“In the fable, the cottagers are too impatient to wait for the goose to lay its golden eggs one at a time. So they open it up, thinking that way they’ll get all the gold at once,” Philip Elmer-DeWitt reports for Fortune.
“Apple is a little like that goose, says Asymco‘s Horace Dediu,” P.E.D. reports. “‘Here’s the problem,’ he wrote last summer in The Innovator’s Curse. ‘If a company produces a string of successes, the conventional wisdom is that the chances of another success are precisely zero. A company is valued based on its cash flows and foreseeable improvements to them. What it’s not valued on is its innovation flows (and foreseeable improvements to them).'”
P.E.D. reports, “The goose analogy came up again last week in an episode of the Cubed Podcast that brought together three of my favorite mobile industry analysts: Dediu, Benedict Evans and Ben Bajarin. The problem with Apple’s valuation, Bajarin said in ‘Cubed Episode 010: The Process of Innovation,’ is that the Street thinks Steve Jobs was the goose that laid the Apple II, Mac, iPod, iPhone and iPad. And now he’s dead. Not so fast, said Evans. Like golden-egg laying, making innovative products is a process, one that Apple worked out three decades ago.”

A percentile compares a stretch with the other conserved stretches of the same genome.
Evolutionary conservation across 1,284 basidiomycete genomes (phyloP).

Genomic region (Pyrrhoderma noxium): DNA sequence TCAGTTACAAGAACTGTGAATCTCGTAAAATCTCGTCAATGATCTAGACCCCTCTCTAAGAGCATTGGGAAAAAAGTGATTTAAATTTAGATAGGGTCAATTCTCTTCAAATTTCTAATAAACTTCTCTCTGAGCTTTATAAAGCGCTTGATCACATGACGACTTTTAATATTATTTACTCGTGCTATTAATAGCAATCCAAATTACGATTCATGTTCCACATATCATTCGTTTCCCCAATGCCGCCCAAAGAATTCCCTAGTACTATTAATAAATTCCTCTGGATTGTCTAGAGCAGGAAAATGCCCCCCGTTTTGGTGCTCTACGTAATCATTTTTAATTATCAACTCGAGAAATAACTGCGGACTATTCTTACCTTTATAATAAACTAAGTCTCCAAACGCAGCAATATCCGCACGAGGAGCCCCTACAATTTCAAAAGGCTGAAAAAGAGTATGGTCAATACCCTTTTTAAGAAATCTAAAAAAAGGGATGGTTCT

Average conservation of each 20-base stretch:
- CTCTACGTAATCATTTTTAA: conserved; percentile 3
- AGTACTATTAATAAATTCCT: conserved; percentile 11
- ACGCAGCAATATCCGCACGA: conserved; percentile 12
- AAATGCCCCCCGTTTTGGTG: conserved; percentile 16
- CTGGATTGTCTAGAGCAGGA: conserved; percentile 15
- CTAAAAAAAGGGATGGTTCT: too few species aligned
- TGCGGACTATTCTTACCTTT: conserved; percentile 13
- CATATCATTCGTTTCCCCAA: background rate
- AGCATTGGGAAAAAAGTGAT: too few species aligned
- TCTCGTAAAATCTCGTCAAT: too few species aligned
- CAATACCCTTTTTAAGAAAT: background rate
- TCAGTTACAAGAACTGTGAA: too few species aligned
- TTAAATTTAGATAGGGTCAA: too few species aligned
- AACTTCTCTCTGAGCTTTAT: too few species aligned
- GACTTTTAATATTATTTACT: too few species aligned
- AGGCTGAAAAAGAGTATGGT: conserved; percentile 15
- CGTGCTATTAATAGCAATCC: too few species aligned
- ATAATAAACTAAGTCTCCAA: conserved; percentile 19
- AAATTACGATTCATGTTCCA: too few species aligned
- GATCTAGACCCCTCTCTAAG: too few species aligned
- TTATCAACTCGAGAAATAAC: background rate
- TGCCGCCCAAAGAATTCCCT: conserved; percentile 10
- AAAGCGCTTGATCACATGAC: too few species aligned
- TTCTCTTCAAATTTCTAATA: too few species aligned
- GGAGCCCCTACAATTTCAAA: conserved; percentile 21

Read more in the full article here.
MacDailyNews Take: What about iTunes? The iTunes Store? The App Store? Apple Retail Stores? There are many more golden eggs in Apple’s nest than are being counted.